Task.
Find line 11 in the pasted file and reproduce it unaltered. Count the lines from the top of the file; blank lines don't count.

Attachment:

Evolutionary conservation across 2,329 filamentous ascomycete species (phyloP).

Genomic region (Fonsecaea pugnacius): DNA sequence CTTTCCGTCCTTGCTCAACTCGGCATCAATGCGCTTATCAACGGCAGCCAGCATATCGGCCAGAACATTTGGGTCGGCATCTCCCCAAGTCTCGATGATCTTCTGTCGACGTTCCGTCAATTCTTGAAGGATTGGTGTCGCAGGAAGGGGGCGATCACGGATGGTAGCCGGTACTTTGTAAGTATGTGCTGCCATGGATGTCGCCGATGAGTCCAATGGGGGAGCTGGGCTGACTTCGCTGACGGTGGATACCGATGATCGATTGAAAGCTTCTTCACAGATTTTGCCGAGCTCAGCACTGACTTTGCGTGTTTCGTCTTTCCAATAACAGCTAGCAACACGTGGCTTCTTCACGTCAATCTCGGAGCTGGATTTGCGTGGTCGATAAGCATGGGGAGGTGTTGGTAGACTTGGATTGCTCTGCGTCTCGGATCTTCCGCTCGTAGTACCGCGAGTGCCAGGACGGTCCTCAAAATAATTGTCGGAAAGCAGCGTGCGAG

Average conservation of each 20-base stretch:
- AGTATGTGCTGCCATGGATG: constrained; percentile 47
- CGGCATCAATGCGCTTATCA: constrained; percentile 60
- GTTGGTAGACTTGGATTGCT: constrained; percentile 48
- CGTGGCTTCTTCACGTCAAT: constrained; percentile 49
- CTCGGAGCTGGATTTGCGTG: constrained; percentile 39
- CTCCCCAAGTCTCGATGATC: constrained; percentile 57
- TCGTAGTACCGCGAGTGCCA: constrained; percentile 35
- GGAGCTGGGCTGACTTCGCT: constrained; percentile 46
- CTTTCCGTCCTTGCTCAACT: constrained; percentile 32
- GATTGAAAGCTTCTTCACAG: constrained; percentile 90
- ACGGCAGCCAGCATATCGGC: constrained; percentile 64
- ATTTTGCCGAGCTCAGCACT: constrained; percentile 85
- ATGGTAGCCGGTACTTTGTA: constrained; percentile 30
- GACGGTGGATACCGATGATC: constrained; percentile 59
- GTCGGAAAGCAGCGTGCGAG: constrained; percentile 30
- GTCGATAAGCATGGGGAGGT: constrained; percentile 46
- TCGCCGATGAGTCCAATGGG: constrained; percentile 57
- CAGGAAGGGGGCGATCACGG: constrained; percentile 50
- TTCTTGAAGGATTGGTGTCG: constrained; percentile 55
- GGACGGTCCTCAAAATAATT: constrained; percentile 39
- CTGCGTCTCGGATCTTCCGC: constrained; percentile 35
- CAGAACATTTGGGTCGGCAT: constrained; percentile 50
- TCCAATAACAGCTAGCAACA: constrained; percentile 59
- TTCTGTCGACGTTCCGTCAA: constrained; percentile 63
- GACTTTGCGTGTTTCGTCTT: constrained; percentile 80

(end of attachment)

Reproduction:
- GGAGCTGGGCTGACTTCGCT: constrained; percentile 46